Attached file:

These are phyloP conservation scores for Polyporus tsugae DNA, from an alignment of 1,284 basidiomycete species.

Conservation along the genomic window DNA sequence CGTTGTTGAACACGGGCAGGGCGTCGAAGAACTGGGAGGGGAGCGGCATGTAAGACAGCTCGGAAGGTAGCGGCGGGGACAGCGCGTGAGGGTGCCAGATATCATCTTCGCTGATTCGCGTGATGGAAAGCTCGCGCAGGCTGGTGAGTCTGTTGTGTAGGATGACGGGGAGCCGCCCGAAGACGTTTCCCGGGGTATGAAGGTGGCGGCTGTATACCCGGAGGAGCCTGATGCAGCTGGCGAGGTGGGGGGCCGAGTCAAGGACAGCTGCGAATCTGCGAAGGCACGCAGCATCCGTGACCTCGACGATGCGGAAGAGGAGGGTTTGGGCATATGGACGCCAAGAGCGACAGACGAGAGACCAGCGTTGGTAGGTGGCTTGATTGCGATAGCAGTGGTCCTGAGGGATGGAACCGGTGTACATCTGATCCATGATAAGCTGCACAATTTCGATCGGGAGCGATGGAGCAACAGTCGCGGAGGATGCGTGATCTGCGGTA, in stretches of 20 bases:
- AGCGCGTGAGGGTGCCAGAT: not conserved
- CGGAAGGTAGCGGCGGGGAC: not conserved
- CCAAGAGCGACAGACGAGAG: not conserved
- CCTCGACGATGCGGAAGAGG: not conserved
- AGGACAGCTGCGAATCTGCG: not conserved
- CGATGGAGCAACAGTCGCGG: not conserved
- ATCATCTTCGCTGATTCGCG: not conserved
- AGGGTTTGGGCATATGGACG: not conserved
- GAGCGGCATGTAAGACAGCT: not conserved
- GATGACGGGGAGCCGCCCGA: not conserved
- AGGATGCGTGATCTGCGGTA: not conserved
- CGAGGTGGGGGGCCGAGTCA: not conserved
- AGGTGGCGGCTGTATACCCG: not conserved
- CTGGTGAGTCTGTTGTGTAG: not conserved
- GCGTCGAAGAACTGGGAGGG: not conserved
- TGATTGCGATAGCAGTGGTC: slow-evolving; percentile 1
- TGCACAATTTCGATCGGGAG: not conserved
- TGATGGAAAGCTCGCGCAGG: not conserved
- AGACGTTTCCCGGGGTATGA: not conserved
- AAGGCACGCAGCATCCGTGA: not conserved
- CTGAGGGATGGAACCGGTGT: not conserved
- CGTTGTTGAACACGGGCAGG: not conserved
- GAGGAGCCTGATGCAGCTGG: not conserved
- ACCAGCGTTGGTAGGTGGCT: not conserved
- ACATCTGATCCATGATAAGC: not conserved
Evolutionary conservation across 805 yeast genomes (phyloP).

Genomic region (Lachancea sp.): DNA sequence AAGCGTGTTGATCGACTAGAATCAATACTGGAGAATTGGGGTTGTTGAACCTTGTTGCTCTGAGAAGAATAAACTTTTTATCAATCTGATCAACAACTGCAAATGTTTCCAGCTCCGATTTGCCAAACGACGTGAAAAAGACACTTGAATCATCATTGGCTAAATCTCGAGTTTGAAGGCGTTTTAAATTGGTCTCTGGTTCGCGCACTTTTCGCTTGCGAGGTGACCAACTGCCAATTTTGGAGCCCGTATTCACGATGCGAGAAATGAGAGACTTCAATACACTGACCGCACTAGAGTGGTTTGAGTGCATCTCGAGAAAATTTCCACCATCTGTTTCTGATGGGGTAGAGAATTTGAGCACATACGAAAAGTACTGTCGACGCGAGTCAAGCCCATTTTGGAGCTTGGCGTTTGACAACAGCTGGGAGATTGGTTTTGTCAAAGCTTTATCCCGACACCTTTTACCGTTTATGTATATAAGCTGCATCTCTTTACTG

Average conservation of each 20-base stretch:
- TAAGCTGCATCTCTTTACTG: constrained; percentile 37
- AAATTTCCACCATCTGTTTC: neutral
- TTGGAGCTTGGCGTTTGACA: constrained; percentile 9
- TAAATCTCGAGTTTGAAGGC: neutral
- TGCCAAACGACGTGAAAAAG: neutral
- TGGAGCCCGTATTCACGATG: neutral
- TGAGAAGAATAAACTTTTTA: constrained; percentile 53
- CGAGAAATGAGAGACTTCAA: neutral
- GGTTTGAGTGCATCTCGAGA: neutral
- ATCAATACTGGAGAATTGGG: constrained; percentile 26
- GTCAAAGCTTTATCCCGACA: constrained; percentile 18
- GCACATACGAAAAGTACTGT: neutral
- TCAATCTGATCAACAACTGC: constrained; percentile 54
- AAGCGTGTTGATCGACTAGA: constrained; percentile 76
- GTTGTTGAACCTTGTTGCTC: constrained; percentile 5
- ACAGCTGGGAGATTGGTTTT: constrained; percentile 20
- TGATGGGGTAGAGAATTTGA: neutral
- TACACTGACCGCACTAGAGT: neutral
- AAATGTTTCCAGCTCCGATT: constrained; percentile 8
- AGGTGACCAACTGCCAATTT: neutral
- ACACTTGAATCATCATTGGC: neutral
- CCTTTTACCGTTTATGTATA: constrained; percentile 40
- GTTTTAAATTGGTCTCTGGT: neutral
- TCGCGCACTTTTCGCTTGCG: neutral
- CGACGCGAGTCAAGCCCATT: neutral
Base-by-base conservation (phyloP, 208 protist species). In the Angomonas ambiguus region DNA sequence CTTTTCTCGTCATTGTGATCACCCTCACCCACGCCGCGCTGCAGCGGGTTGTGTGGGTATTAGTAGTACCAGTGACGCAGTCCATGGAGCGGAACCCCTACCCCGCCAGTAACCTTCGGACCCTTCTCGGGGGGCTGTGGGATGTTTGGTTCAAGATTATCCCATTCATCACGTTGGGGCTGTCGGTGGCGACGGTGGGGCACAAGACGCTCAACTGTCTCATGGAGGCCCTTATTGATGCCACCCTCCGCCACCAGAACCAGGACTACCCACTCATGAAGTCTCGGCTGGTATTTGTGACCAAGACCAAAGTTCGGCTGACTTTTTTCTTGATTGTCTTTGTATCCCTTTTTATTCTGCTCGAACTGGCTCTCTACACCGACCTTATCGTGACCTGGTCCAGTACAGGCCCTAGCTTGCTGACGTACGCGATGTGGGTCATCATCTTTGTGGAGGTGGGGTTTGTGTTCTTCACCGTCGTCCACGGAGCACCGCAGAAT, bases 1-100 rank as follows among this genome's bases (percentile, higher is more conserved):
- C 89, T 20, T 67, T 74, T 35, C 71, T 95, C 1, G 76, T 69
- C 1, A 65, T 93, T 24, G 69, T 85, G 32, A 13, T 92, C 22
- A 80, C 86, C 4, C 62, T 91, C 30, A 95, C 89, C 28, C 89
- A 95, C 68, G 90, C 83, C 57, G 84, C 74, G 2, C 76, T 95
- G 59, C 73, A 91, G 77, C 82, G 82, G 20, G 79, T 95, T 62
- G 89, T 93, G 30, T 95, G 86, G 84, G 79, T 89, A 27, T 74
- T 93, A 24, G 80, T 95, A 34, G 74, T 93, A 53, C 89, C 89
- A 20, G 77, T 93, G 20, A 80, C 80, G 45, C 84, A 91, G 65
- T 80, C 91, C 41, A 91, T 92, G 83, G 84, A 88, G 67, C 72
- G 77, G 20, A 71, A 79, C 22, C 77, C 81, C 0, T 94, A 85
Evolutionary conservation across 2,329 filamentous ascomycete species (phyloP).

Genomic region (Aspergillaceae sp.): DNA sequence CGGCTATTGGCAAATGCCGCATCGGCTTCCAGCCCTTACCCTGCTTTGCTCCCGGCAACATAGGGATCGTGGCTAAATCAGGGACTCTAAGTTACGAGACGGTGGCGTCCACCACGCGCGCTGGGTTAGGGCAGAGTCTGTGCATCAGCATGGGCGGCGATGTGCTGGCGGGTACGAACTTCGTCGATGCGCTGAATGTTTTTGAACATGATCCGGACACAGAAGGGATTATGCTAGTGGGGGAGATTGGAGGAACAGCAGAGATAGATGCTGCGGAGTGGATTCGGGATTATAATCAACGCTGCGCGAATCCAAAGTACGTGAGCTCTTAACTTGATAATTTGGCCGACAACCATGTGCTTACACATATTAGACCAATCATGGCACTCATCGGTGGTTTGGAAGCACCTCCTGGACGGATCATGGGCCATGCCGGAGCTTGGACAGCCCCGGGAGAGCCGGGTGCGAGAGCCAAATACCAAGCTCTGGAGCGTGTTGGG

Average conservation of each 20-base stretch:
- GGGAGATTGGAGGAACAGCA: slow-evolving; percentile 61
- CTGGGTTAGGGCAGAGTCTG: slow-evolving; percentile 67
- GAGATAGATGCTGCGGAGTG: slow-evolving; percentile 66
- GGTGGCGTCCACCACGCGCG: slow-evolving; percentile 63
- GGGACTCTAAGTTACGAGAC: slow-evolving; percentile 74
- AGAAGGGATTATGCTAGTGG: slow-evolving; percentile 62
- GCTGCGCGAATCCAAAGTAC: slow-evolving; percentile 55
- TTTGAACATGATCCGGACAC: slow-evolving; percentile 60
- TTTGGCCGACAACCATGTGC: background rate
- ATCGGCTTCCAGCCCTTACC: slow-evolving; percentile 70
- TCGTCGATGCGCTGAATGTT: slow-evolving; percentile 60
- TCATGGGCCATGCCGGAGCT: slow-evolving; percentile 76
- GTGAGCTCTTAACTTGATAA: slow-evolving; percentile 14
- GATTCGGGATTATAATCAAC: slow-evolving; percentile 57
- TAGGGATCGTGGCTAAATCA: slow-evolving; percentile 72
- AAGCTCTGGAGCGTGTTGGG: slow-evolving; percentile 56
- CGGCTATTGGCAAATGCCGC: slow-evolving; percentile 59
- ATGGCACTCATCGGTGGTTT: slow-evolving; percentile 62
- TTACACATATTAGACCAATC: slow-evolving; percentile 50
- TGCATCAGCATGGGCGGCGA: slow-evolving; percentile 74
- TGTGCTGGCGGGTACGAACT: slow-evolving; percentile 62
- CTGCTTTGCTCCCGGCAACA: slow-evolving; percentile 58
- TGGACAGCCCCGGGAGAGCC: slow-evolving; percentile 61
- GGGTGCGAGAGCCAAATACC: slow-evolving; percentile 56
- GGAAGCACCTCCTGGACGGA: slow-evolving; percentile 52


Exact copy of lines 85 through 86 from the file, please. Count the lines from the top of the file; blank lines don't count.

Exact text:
- AAGCTCTGGAGCGTGTTGGG: slow-evolving; percentile 56
- CGGCTATTGGCAAATGCCGC: slow-evolving; percentile 59